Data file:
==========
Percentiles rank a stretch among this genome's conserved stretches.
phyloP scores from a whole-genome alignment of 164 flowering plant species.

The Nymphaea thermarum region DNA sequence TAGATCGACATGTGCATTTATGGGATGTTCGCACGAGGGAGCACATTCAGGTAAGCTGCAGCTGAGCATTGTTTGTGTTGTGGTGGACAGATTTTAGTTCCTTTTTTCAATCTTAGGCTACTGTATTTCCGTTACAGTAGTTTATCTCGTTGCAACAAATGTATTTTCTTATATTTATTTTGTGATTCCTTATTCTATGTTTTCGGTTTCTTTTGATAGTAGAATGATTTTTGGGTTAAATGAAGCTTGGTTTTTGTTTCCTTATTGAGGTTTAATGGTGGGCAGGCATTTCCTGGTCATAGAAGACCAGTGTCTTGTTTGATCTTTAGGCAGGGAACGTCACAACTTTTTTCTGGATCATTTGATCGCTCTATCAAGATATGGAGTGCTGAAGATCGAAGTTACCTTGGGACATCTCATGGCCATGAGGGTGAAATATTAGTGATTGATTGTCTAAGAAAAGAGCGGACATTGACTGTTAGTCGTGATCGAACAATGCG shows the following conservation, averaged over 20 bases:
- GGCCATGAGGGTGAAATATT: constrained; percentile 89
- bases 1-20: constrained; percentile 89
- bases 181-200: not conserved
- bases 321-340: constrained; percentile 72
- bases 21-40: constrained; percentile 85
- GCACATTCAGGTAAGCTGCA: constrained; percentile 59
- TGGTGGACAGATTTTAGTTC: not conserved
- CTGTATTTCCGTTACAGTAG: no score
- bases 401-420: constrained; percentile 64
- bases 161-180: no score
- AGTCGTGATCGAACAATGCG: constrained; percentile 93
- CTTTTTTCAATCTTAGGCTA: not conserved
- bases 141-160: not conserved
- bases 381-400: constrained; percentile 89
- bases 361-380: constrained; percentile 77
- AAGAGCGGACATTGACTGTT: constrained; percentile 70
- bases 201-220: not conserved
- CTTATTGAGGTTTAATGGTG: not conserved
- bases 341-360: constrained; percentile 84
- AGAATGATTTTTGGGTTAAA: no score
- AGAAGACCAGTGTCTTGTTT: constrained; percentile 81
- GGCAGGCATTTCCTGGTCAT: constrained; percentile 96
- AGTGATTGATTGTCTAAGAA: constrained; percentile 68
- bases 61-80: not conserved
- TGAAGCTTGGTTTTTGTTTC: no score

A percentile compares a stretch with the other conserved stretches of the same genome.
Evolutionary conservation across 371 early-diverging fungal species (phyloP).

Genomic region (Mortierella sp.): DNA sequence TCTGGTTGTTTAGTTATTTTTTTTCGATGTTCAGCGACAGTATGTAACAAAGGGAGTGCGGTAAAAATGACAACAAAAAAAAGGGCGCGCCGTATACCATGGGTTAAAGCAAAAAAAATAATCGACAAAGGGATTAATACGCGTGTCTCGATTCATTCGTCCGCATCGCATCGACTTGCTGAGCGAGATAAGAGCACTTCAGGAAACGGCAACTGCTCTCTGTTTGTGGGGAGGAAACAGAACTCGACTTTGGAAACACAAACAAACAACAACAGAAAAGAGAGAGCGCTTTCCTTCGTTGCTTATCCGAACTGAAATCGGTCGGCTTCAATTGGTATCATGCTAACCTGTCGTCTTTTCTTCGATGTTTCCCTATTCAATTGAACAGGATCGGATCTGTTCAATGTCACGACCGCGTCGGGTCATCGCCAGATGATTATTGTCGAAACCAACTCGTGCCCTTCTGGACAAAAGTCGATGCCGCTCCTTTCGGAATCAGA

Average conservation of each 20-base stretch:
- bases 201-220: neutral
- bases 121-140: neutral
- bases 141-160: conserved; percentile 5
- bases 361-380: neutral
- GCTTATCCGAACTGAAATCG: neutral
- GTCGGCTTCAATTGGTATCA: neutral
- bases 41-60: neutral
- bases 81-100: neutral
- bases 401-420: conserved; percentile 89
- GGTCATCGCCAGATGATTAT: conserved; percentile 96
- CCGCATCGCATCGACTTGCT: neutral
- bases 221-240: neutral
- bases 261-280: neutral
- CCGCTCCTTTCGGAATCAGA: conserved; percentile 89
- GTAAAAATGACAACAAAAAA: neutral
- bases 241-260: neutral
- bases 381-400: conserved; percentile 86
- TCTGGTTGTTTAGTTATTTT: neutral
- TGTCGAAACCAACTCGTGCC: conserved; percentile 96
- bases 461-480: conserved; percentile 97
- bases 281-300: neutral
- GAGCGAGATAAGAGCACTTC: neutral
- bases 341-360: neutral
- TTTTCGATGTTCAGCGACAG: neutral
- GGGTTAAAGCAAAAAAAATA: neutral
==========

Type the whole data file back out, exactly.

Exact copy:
Percentiles rank a stretch among this genome's conserved stretches.
phyloP scores from a whole-genome alignment of 164 flowering plant species.

The Nymphaea thermarum region DNA sequence TAGATCGACATGTGCATTTATGGGATGTTCGCACGAGGGAGCACATTCAGGTAAGCTGCAGCTGAGCATTGTTTGTGTTGTGGTGGACAGATTTTAGTTCCTTTTTTCAATCTTAGGCTACTGTATTTCCGTTACAGTAGTTTATCTCGTTGCAACAAATGTATTTTCTTATATTTATTTTGTGATTCCTTATTCTATGTTTTCGGTTTCTTTTGATAGTAGAATGATTTTTGGGTTAAATGAAGCTTGGTTTTTGTTTCCTTATTGAGGTTTAATGGTGGGCAGGCATTTCCTGGTCATAGAAGACCAGTGTCTTGTTTGATCTTTAGGCAGGGAACGTCACAACTTTTTTCTGGATCATTTGATCGCTCTATCAAGATATGGAGTGCTGAAGATCGAAGTTACCTTGGGACATCTCATGGCCATGAGGGTGAAATATTAGTGATTGATTGTCTAAGAAAAGAGCGGACATTGACTGTTAGTCGTGATCGAACAATGCG shows the following conservation, averaged over 20 bases:
- GGCCATGAGGGTGAAATATT: constrained; percentile 89
- bases 1-20: constrained; percentile 89
- bases 181-200: not conserved
- bases 321-340: constrained; percentile 72
- bases 21-40: constrained; percentile 85
- GCACATTCAGGTAAGCTGCA: constrained; percentile 59
- TGGTGGACAGATTTTAGTTC: not conserved
- CTGTATTTCCGTTACAGTAG: no score
- bases 401-420: constrained; percentile 64
- bases 161-180: no score
- AGTCGTGATCGAACAATGCG: constrained; percentile 93
- CTTTTTTCAATCTTAGGCTA: not conserved
- bases 141-160: not conserved
- bases 381-400: constrained; percentile 89
- bases 361-380: constrained; percentile 77
- AAGAGCGGACATTGACTGTT: constrained; percentile 70
- bases 201-220: not conserved
- CTTATTGAGGTTTAATGGTG: not conserved
- bases 341-360: constrained; percentile 84
- AGAATGATTTTTGGGTTAAA: no score
- AGAAGACCAGTGTCTTGTTT: constrained; percentile 81
- GGCAGGCATTTCCTGGTCAT: constrained; percentile 96
- AGTGATTGATTGTCTAAGAA: constrained; percentile 68
- bases 61-80: not conserved
- TGAAGCTTGGTTTTTGTTTC: no score

A percentile compares a stretch with the other conserved stretches of the same genome.
Evolutionary conservation across 371 early-diverging fungal species (phyloP).

Genomic region (Mortierella sp.): DNA sequence TCTGGTTGTTTAGTTATTTTTTTTCGATGTTCAGCGACAGTATGTAACAAAGGGAGTGCGGTAAAAATGACAACAAAAAAAAGGGCGCGCCGTATACCATGGGTTAAAGCAAAAAAAATAATCGACAAAGGGATTAATACGCGTGTCTCGATTCATTCGTCCGCATCGCATCGACTTGCTGAGCGAGATAAGAGCACTTCAGGAAACGGCAACTGCTCTCTGTTTGTGGGGAGGAAACAGAACTCGACTTTGGAAACACAAACAAACAACAACAGAAAAGAGAGAGCGCTTTCCTTCGTTGCTTATCCGAACTGAAATCGGTCGGCTTCAATTGGTATCATGCTAACCTGTCGTCTTTTCTTCGATGTTTCCCTATTCAATTGAACAGGATCGGATCTGTTCAATGTCACGACCGCGTCGGGTCATCGCCAGATGATTATTGTCGAAACCAACTCGTGCCCTTCTGGACAAAAGTCGATGCCGCTCCTTTCGGAATCAGA

Average conservation of each 20-base stretch:
- bases 201-220: neutral
- bases 121-140: neutral
- bases 141-160: conserved; percentile 5
- bases 361-380: neutral
- GCTTATCCGAACTGAAATCG: neutral
- GTCGGCTTCAATTGGTATCA: neutral
- bases 41-60: neutral
- bases 81-100: neutral
- bases 401-420: conserved; percentile 89
- GGTCATCGCCAGATGATTAT: conserved; percentile 96
- CCGCATCGCATCGACTTGCT: neutral
- bases 221-240: neutral
- bases 261-280: neutral
- CCGCTCCTTTCGGAATCAGA: conserved; percentile 89
- GTAAAAATGACAACAAAAAA: neutral
- bases 241-260: neutral
- bases 381-400: conserved; percentile 86
- TCTGGTTGTTTAGTTATTTT: neutral
- TGTCGAAACCAACTCGTGCC: conserved; percentile 96
- bases 461-480: conserved; percentile 97
- bases 281-300: neutral
- GAGCGAGATAAGAGCACTTC: neutral
- bases 341-360: neutral
- TTTTCGATGTTCAGCGACAG: neutral
- GGGTTAAAGCAAAAAAAATA: neutral